The military situation in Severodonetsk “is consistently difficult,” according to the head of Severodonetsk’s city military administration.

“Our armed forces have consolidated their positions, holding the borders in the city that they have occupied,” Oleksandr Striuk said on national television.

“The fighting does not subside. The orcs are throwing more and more forces; lots of artillery and equipment are concentrated here, assaulting the city. The orcs are trying to advance, we stop them.”

“Our armed forces are doing their best to defend the city," Striuk said, adding that between 10,000 and 11,000 people remain in the city.

Some background: The battle between Russian and Ukrainian forces for Severodonetsk has intensified over the last week.

Russian artillery, aircraft and helicopters have been occupying the area in an attempt to gain control of the eastern Ukrainian city, according to the Armed Forces of Ukraine.

Two people were injured after Russian forces shelled a mining college in Lysychansk, which sits on strategic high ground across the Siverskyi Donets River from Severodonetsk, according to Serhiy Hayday, head of the Luhansk Region Military Administration.

Hayday said Russia was using “sabotage and reconnaissance groups” in the village of Bilohorivka, just west of Lysychansk and Severodonetsk. That town also sits on high ground next to the Siverskyi Donets River, and was the site of a massive Ukrainian rout of a Russian assault last month.

From CNN's Yulia Kesaieva and Olga Voitovych contributed reporting to this post.

9:52 a.m. ET, June 7, 2022

Russia claims it has opened a land corridor to Crimea through occupied Ukrainian territory

From CNN’s Anna Chernova

Steel rolls are stacked on the dock before being loaded on board a cargo ship at the Port of Mariupol, Ukraine, on May 30.
Steel rolls are stacked on the dock before being loaded on board a cargo ship at the Port of Mariupol, Ukraine, on May 30. (Alexander Ermochenko/Reuters)

Russia's Ministry of Defense claimed on Tuesday that it had opened a land corridor to Russian-occupied Crimea, allowing civilians and goods to pass through the eastern Ukrainian territory now under its control.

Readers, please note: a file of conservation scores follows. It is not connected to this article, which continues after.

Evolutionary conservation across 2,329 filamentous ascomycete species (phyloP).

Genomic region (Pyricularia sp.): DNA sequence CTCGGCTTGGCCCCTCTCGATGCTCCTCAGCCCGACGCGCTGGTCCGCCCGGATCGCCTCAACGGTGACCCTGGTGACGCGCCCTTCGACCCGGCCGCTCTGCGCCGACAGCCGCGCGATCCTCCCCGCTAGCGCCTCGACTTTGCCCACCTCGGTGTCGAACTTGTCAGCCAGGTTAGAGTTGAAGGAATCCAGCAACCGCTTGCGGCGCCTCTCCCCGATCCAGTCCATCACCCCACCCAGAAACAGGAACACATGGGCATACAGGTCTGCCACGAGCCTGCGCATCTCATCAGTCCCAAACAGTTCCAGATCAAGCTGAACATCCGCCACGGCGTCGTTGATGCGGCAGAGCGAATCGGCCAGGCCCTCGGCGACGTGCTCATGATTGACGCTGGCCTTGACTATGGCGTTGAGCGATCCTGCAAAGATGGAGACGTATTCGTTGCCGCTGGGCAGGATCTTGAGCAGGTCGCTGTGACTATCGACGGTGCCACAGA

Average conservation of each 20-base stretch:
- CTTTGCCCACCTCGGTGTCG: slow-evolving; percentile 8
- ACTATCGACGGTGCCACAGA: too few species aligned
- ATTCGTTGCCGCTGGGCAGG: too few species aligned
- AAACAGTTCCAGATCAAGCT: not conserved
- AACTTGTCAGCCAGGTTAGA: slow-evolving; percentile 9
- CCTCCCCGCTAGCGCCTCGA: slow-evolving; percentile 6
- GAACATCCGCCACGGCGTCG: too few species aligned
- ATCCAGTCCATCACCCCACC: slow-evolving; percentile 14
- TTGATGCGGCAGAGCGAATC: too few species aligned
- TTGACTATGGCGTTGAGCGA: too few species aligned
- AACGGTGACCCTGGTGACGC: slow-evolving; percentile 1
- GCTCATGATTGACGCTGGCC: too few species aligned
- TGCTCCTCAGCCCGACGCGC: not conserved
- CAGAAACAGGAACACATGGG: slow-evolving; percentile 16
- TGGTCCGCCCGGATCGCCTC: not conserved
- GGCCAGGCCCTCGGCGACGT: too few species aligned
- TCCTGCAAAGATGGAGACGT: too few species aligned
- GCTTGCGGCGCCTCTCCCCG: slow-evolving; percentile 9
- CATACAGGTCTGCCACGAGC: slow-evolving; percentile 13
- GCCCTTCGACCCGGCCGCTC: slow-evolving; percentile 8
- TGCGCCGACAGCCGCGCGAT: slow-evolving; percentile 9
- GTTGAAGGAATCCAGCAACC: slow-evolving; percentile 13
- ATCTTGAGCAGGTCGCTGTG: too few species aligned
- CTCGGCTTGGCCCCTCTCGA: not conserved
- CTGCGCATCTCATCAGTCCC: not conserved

Russian defense minister, Sergei Shoigu, said in a conference call on Tuesday that the military, working with Russian Railways, had restored 1,200 kilometers (745 miles) of train tracks and opened roads to allow "full-fledged traffic" between Russia, eastern Ukraine's Donbas region and Crimea, the peninsula annexed by Russian forces from Ukraine in 2014. The supply of water through the North Crimean Canal -- a lifeline for Crimea -- had also resumed, Shoigu said.

According to an official readout of the call, the defense minister said that the land corridor allowed Russia to begin delivering goods to Mariupol, Berdiansk and Kherson, southeastern Ukrainian port cities that have been seized by Russia since it launched its invasion in late February. He claimed that the Mariupol and Berdiansk ports were operating normally and were ready to ship grain, amid international condemnation over Russia's months-long blockade of key ports that has left millions of tons of grain languishing in Ukraine.

As instructed by Supreme Commander (Russian President Vladimir Putin), we are ready to load grain in the ports,” Shoigu said on Tuesday.

Earlier Tuesday, Kremlin spokesperson Dmitry Peskov restated that Ukraine must de-mine the coastal waters for grain ships to pass and ensured Russia will facilitate their passage and won't use the de-mined sea corridors to attack Ukraine.

“President Putin… said that Ukraine should de-mine the approaches to the ports, which will allow the ships, after being checked by our military to ensure that the ships do not import weapons, to enter the port, load with grain and then, if necessary, even with our help, proceed to the international waters,” Peskov told reporters on a regular conference call.